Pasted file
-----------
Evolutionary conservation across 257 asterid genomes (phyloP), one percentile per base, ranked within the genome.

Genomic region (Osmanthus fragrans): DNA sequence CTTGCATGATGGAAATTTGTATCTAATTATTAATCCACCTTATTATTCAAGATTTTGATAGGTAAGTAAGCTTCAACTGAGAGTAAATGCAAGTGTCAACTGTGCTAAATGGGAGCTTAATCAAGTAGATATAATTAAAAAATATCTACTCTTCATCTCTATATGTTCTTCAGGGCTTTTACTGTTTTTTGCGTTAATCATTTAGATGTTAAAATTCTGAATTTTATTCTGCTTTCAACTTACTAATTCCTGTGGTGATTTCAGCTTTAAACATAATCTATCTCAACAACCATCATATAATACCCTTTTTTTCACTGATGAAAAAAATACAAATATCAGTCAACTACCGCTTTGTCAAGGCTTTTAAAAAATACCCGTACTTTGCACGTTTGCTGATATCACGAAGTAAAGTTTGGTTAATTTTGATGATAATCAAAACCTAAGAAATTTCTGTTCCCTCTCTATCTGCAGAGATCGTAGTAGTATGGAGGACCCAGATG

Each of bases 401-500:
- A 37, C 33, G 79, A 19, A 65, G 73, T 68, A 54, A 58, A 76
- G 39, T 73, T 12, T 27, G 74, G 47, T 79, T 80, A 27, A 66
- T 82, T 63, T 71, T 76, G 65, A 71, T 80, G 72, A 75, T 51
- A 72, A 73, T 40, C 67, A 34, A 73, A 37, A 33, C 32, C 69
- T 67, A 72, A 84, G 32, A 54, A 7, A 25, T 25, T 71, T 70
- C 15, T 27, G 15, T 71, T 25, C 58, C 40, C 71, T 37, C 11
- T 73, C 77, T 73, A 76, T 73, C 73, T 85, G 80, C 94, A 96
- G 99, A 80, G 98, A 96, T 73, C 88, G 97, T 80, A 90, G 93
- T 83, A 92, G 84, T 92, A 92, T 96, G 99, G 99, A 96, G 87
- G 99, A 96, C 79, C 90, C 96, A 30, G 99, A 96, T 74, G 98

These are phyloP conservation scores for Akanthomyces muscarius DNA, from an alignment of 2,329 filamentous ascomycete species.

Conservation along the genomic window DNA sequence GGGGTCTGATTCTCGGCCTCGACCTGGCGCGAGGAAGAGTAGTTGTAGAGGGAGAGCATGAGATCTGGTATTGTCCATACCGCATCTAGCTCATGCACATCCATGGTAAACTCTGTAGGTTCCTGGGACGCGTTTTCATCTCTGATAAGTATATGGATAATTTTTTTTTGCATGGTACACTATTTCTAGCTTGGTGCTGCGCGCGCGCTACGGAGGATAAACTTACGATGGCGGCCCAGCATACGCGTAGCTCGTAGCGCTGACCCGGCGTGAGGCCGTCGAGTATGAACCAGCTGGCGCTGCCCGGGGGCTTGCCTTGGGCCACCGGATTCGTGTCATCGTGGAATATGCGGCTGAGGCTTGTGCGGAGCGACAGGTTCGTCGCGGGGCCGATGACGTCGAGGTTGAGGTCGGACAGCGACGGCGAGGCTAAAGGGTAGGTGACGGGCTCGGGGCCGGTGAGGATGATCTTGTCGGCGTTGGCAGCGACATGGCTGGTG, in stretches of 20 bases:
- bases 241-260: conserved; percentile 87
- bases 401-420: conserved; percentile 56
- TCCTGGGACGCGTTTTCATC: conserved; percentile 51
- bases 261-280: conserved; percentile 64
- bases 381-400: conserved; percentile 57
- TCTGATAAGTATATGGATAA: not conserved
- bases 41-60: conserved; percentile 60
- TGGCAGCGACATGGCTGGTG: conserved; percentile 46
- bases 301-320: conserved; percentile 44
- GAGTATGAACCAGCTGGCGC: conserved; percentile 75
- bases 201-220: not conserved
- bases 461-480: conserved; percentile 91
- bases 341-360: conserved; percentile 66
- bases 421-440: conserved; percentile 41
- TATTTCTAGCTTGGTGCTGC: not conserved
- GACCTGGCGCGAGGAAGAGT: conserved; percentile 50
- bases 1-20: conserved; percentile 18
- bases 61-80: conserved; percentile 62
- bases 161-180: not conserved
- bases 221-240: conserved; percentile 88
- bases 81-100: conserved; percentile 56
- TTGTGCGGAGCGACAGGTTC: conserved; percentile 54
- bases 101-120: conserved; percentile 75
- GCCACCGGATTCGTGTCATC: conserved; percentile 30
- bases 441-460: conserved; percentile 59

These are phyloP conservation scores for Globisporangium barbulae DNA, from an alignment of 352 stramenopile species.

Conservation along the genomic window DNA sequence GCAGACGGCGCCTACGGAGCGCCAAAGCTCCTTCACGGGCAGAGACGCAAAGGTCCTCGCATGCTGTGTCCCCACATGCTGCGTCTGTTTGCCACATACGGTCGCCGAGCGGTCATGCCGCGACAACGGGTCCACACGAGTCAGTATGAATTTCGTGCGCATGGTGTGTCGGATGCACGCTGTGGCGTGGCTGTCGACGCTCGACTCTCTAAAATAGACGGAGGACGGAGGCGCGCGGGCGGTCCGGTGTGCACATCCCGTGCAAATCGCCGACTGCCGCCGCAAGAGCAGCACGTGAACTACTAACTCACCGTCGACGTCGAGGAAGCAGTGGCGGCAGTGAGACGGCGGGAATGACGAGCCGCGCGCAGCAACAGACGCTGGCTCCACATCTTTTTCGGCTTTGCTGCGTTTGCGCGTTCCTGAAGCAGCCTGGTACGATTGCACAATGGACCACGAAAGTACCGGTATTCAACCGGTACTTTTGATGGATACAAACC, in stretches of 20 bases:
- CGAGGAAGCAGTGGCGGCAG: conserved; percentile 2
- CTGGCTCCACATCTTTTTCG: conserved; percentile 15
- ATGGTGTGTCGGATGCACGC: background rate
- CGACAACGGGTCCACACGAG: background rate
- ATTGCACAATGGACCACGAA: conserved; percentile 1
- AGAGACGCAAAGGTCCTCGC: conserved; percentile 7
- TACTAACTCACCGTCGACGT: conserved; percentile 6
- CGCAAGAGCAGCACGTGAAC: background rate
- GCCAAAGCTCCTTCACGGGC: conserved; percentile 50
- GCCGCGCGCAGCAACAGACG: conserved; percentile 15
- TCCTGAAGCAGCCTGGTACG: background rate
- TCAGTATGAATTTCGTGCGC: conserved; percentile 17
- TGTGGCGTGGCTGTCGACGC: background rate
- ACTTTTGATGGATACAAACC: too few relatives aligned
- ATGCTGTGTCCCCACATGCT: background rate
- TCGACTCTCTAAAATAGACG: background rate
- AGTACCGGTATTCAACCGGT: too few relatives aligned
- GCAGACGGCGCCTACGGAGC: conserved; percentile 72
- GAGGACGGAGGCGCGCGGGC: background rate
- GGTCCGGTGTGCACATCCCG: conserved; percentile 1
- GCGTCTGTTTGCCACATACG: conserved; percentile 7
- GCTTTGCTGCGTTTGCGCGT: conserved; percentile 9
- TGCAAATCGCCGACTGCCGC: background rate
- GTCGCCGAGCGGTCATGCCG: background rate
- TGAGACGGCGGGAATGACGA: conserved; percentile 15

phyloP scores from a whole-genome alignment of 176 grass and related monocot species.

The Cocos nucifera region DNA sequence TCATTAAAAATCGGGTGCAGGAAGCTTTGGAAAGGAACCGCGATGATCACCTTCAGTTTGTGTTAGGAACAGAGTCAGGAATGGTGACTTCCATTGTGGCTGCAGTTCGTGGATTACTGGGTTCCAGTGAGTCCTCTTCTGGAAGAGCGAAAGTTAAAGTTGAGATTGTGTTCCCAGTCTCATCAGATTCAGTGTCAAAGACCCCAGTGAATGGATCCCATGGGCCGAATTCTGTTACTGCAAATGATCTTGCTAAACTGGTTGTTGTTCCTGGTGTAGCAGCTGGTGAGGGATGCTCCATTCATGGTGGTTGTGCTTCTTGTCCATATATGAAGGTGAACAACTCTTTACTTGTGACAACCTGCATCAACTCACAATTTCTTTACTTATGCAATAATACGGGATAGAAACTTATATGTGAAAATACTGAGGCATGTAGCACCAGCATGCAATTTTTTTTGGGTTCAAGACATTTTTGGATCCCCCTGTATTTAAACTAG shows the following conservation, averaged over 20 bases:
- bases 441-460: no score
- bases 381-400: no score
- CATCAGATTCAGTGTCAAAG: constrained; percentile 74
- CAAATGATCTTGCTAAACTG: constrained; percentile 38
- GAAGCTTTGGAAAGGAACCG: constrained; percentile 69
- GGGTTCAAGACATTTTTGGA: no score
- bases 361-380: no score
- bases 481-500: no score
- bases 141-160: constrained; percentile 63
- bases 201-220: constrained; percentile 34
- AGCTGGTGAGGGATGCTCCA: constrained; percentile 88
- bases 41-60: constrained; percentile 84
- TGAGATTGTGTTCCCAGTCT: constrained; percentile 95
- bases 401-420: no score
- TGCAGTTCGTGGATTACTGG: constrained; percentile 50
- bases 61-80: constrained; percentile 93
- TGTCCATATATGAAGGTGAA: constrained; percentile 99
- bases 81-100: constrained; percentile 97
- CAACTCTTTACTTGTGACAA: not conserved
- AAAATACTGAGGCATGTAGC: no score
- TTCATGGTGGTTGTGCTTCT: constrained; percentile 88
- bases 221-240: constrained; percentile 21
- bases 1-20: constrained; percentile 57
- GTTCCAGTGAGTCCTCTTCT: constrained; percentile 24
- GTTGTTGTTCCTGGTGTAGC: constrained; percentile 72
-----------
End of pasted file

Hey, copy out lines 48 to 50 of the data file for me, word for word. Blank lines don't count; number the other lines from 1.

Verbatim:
- AGAGACGCAAAGGTCCTCGC: conserved; percentile 7
- TACTAACTCACCGTCGACGT: conserved; percentile 6
- CGCAAGAGCAGCACGTGAAC: background rate